Most people would probably assume that Charles Schulz named his Peppermint Patty character after the candy. It would make sense. After all, the candy predates the character by 22 years. Peppermint Patty, whose actual name was Patricia Reichardt, was introduced to the Peanuts strip on August 22, 1966, while the candy was invented by Henry C. Kessler in 1940 1Invented may be a strong word, it was not exactly an original concept, but he did a good job with it! Many have assumed, therefore, that Schulz named the character after the product.
However, the Peppermint Pattie, which Kessler developed for the York Cone Company, was unlikely to have been known by Schulz until well after he introduced the character. York was a regional operation out of Pennsylvania during the 1940’s and beyond, only distributing to its home state, New England, Ohio, and Indiana. The York Peppermint Pattie did not become a nationally distributed brand until 1975. Schulz, based in California, probably would never had heard of it until then.
The author himself said that he got the idea for the name from a dish of peppermint candies, almost a year before he actually used the name. Schulz felt that she could probably carry another strip by herself, and he had been meaning to write a series of children’s books completely separate from the Peanuts strip, but he never had time for it, so Peppermint Patty ended up in the Peanut’s Strip, along with her best friend Marcie, who always called Patty “Sir.”
The character differed greatly from the other female characters of the strip, and not only because she didn’t wear dresses. Besides the fact that she behaved like a tomboy and was an excellent athlete, her home life was also revealed more-so than other characters, such as the fact that she was being raised by a single father. She appeared in the longest series of strips that the author ever wrote, in which she entered an ice skating competition with her partner Snoopy, an ice skating pro, to find out, after much hard work, that it was a roller skating competition. 2Schulz, Charles M., and M. Thomas. Inge. My Life with Charlie Brown. Jackson: University of Mississippi, 2010.
Peppermint Patty, however, was not the first female character named Patty to Appear in the Peanuts strip. The first female character in the strip was also named Patty, whom Schulz named after his cousin Patricia Swanson. She became less prominent as the strip went on, being overshadowed by other characters, but you may remember her as a snobbish girl who, along with her best friend, Violet, was cruel to Charlie Brown. She was also the character who constantly asked Pig Pen why he was so dirty. This Patty appeared in the very first strip, on October 2, 1950, but was not named until October 26 of that year. 3Michaelis, David. Schulz and Peanuts: A Biography. New York: Harper, 2007. 4”Patty.” Peanuts Wiki. N.p., n.d. Web. 19 Nov. 2012. <http://peanuts.wikia.com/wiki/Patty>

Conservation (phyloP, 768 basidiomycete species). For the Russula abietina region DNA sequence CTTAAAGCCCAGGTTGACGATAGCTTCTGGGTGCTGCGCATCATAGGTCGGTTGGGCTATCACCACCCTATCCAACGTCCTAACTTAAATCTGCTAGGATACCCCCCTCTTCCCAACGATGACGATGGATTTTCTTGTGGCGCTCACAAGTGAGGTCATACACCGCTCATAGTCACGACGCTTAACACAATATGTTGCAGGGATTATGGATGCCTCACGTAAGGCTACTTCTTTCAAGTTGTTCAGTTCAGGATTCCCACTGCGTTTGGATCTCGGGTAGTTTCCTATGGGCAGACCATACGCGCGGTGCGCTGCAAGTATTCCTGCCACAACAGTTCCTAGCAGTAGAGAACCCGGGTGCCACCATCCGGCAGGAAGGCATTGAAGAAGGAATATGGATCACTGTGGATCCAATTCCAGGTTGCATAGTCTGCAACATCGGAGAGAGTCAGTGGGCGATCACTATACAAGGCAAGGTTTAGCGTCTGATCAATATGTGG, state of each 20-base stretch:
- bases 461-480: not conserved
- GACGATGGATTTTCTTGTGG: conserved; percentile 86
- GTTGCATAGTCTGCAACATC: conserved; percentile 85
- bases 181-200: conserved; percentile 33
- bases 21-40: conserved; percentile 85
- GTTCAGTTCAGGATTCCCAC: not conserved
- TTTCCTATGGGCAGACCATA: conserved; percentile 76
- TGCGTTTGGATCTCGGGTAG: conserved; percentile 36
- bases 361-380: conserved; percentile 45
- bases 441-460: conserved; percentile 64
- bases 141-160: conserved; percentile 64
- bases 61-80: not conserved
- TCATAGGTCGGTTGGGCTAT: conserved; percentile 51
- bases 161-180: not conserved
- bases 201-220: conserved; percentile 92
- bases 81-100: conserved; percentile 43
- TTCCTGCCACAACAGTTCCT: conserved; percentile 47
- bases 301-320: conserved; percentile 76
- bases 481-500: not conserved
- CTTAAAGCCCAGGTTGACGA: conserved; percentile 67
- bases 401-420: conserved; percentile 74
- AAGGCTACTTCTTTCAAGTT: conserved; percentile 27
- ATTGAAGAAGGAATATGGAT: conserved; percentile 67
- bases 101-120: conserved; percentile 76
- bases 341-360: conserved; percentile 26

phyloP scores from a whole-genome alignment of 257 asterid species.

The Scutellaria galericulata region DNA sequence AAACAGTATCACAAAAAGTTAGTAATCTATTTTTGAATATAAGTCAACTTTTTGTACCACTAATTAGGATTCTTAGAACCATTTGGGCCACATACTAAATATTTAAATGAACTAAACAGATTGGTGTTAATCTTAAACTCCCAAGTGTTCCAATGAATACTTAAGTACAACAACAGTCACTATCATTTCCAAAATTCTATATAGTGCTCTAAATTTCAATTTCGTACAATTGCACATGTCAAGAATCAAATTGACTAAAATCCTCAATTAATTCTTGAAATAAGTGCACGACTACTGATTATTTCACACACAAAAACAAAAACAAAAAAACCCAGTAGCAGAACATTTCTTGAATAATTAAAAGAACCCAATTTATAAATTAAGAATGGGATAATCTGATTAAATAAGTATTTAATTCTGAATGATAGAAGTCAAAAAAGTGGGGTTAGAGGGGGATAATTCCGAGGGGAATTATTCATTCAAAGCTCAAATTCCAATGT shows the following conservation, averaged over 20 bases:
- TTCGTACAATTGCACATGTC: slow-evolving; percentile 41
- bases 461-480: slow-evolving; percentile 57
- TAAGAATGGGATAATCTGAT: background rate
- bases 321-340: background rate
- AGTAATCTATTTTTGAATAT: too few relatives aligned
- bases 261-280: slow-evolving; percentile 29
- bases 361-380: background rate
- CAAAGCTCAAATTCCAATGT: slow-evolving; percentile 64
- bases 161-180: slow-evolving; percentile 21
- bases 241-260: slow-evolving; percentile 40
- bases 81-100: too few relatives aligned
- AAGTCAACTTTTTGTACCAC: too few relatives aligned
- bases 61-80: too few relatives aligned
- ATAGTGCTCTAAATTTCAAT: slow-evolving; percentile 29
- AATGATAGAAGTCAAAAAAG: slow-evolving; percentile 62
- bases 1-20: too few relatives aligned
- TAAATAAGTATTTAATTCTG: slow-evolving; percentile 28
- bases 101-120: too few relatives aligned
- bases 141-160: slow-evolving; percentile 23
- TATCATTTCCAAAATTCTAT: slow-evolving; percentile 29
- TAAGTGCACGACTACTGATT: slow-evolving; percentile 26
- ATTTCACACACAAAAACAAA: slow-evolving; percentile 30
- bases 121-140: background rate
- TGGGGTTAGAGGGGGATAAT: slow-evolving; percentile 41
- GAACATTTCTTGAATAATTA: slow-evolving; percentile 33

The Peter Paul Candy company, maker of the Mounds and Almond Joy bars, acquired the York Cone Company in 1972 and began to distribute the York Peppermint Pattie nationally three years later, expanding production and promoting the product aggressively. Cadbury bought the company in 1978 and in 1988 sold the Mounds, Almond Joy, and York Peppermint Patties (the Peter Paul products) brands to the Hershey Company, which still makes them all today.
The York Peppermint Pattie was not a unique invention, although it may be the only such candy most people have ever heard of. It was based on a common type of candy called a “cream wafer” or “cream pattie” that could also be flavored with wintergreen, lemon, orange, maple, chocolate, or even nuts like pistachios. Other “Peppermint Pattie” candy brands were Pearson’s Peppermint Pattie and Curtiss Peppermint Pattie (famous for the Baby Ruth bar). This type of candy recipe existed long before the Peanuts cartoon.
These candies are similar to and based on cream fondant, like that used to make Bon Bon chocolate creams and many other fondant based treats. (Additional sources: 5Smith, Andrew F. The Oxford Companion to American Food and Drink. Oxford: Oxford UP, 2007. 6Lehman, Eric D., and Amy Nawrocki. A History of Connecticut Food: A Proud Tradition of Puddings, Clambakes and Steamed Cheeseburgers. Charleston, SC: History, 2012. 7 Smith, Andrew F. Encyclopedia of Junk Food and Fast Food. Westport, CT: Greenwood, 2006.)
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|1.||↲||Invented may be a strong word, it was not exactly an original concept, but he did a good job with it!|
|2.||↲||Schulz, Charles M., and M. Thomas. Inge. My Life with Charlie Brown. Jackson: University of Mississippi, 2010.|
|3.||↲||Michaelis, David. Schulz and Peanuts: A Biography. New York: Harper, 2007.|
|4.||↲||”Patty.” Peanuts Wiki. N.p., n.d. Web. 19 Nov. 2012. <http://peanuts.wikia.com/wiki/Patty>|
|5.||↲||Smith, Andrew F. The Oxford Companion to American Food and Drink. Oxford: Oxford UP, 2007.|
|6.||↲||Lehman, Eric D., and Amy Nawrocki. A History of Connecticut Food: A Proud Tradition of Puddings, Clambakes and Steamed Cheeseburgers. Charleston, SC: History, 2012.|
|7.||↲||Smith, Andrew F. Encyclopedia of Junk Food and Fast Food. Westport, CT: Greenwood, 2006.|